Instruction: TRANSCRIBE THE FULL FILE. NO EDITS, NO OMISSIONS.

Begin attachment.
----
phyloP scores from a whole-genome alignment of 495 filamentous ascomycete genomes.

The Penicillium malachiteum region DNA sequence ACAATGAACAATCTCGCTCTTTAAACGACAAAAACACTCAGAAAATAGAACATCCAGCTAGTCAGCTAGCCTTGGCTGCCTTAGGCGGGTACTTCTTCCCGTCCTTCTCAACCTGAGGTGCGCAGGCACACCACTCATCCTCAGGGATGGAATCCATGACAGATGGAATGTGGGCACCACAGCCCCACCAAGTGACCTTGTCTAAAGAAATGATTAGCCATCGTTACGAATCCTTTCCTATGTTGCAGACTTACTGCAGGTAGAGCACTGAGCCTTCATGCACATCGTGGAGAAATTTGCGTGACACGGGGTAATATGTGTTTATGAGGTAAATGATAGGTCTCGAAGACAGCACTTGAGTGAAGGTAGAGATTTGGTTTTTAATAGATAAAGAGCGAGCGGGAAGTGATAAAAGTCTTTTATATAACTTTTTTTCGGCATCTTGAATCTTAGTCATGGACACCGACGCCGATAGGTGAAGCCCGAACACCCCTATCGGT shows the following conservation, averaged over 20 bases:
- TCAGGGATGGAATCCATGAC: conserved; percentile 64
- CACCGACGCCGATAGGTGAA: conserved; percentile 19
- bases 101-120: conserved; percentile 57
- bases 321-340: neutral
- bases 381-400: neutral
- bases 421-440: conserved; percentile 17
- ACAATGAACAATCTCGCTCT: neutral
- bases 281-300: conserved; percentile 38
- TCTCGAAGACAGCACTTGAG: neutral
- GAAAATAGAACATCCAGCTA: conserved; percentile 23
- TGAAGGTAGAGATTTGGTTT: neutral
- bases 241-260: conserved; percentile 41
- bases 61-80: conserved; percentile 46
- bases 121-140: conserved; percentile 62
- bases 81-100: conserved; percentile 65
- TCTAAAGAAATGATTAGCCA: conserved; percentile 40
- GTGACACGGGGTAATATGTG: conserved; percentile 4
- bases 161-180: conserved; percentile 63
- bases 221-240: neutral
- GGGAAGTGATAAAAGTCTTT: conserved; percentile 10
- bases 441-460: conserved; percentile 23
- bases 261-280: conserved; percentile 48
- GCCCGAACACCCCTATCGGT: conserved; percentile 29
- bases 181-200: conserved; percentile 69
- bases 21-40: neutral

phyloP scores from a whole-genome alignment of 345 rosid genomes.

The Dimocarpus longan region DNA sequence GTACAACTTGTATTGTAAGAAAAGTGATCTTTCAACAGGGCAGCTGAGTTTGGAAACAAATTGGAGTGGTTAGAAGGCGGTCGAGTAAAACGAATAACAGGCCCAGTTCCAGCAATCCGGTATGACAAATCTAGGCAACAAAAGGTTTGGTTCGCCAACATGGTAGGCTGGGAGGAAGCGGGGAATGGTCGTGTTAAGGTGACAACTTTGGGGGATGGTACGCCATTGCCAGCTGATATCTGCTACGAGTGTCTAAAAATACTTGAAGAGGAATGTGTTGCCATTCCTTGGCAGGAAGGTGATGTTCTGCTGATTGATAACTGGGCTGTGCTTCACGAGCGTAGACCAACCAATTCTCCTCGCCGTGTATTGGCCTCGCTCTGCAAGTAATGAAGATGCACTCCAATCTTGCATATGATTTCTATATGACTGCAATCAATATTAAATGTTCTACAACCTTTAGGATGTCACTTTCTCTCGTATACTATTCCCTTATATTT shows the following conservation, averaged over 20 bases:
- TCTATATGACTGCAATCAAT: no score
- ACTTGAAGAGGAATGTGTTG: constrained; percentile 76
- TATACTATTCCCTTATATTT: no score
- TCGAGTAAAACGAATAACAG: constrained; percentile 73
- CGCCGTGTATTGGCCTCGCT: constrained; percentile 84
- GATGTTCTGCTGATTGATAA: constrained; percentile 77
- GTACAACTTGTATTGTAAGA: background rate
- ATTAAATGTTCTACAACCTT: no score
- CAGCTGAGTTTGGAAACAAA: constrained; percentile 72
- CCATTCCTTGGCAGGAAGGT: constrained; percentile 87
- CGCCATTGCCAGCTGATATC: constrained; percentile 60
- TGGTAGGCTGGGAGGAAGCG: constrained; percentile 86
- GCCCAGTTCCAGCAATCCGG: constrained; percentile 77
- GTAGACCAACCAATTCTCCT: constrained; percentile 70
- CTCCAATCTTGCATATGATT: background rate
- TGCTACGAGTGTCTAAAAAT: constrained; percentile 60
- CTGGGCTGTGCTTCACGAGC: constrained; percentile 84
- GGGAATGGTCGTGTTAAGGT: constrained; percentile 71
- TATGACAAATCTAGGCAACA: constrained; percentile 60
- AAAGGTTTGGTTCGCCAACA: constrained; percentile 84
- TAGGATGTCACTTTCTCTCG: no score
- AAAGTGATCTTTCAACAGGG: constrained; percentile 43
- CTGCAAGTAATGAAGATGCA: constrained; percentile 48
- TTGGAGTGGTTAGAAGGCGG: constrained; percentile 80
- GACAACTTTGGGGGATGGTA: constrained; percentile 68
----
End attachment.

phyloP scores from a whole-genome alignment of 495 filamentous ascomycete genomes.

The Penicillium malachiteum region DNA sequence ACAATGAACAATCTCGCTCTTTAAACGACAAAAACACTCAGAAAATAGAACATCCAGCTAGTCAGCTAGCCTTGGCTGCCTTAGGCGGGTACTTCTTCCCGTCCTTCTCAACCTGAGGTGCGCAGGCACACCACTCATCCTCAGGGATGGAATCCATGACAGATGGAATGTGGGCACCACAGCCCCACCAAGTGACCTTGTCTAAAGAAATGATTAGCCATCGTTACGAATCCTTTCCTATGTTGCAGACTTACTGCAGGTAGAGCACTGAGCCTTCATGCACATCGTGGAGAAATTTGCGTGACACGGGGTAATATGTGTTTATGAGGTAAATGATAGGTCTCGAAGACAGCACTTGAGTGAAGGTAGAGATTTGGTTTTTAATAGATAAAGAGCGAGCGGGAAGTGATAAAAGTCTTTTATATAACTTTTTTTCGGCATCTTGAATCTTAGTCATGGACACCGACGCCGATAGGTGAAGCCCGAACACCCCTATCGGT shows the following conservation, averaged over 20 bases:
- TCAGGGATGGAATCCATGAC: conserved; percentile 64
- CACCGACGCCGATAGGTGAA: conserved; percentile 19
- bases 101-120: conserved; percentile 57
- bases 321-340: neutral
- bases 381-400: neutral
- bases 421-440: conserved; percentile 17
- ACAATGAACAATCTCGCTCT: neutral
- bases 281-300: conserved; percentile 38
- TCTCGAAGACAGCACTTGAG: neutral
- GAAAATAGAACATCCAGCTA: conserved; percentile 23
- TGAAGGTAGAGATTTGGTTT: neutral
- bases 241-260: conserved; percentile 41
- bases 61-80: conserved; percentile 46
- bases 121-140: conserved; percentile 62
- bases 81-100: conserved; percentile 65
- TCTAAAGAAATGATTAGCCA: conserved; percentile 40
- GTGACACGGGGTAATATGTG: conserved; percentile 4
- bases 161-180: conserved; percentile 63
- bases 221-240: neutral
- GGGAAGTGATAAAAGTCTTT: conserved; percentile 10
- bases 441-460: conserved; percentile 23
- bases 261-280: conserved; percentile 48
- GCCCGAACACCCCTATCGGT: conserved; percentile 29
- bases 181-200: conserved; percentile 69
- bases 21-40: neutral

phyloP scores from a whole-genome alignment of 345 rosid genomes.

The Dimocarpus longan region DNA sequence GTACAACTTGTATTGTAAGAAAAGTGATCTTTCAACAGGGCAGCTGAGTTTGGAAACAAATTGGAGTGGTTAGAAGGCGGTCGAGTAAAACGAATAACAGGCCCAGTTCCAGCAATCCGGTATGACAAATCTAGGCAACAAAAGGTTTGGTTCGCCAACATGGTAGGCTGGGAGGAAGCGGGGAATGGTCGTGTTAAGGTGACAACTTTGGGGGATGGTACGCCATTGCCAGCTGATATCTGCTACGAGTGTCTAAAAATACTTGAAGAGGAATGTGTTGCCATTCCTTGGCAGGAAGGTGATGTTCTGCTGATTGATAACTGGGCTGTGCTTCACGAGCGTAGACCAACCAATTCTCCTCGCCGTGTATTGGCCTCGCTCTGCAAGTAATGAAGATGCACTCCAATCTTGCATATGATTTCTATATGACTGCAATCAATATTAAATGTTCTACAACCTTTAGGATGTCACTTTCTCTCGTATACTATTCCCTTATATTT shows the following conservation, averaged over 20 bases:
- TCTATATGACTGCAATCAAT: no score
- ACTTGAAGAGGAATGTGTTG: constrained; percentile 76
- TATACTATTCCCTTATATTT: no score
- TCGAGTAAAACGAATAACAG: constrained; percentile 73
- CGCCGTGTATTGGCCTCGCT: constrained; percentile 84
- GATGTTCTGCTGATTGATAA: constrained; percentile 77
- GTACAACTTGTATTGTAAGA: background rate
- ATTAAATGTTCTACAACCTT: no score
- CAGCTGAGTTTGGAAACAAA: constrained; percentile 72
- CCATTCCTTGGCAGGAAGGT: constrained; percentile 87
- CGCCATTGCCAGCTGATATC: constrained; percentile 60
- TGGTAGGCTGGGAGGAAGCG: constrained; percentile 86
- GCCCAGTTCCAGCAATCCGG: constrained; percentile 77
- GTAGACCAACCAATTCTCCT: constrained; percentile 70
- CTCCAATCTTGCATATGATT: background rate
- TGCTACGAGTGTCTAAAAAT: constrained; percentile 60
- CTGGGCTGTGCTTCACGAGC: constrained; percentile 84
- GGGAATGGTCGTGTTAAGGT: constrained; percentile 71
- TATGACAAATCTAGGCAACA: constrained; percentile 60
- AAAGGTTTGGTTCGCCAACA: constrained; percentile 84
- TAGGATGTCACTTTCTCTCG: no score
- AAAGTGATCTTTCAACAGGG: constrained; percentile 43
- CTGCAAGTAATGAAGATGCA: constrained; percentile 48
- TTGGAGTGGTTAGAAGGCGG: constrained; percentile 80
- GACAACTTTGGGGGATGGTA: constrained; percentile 68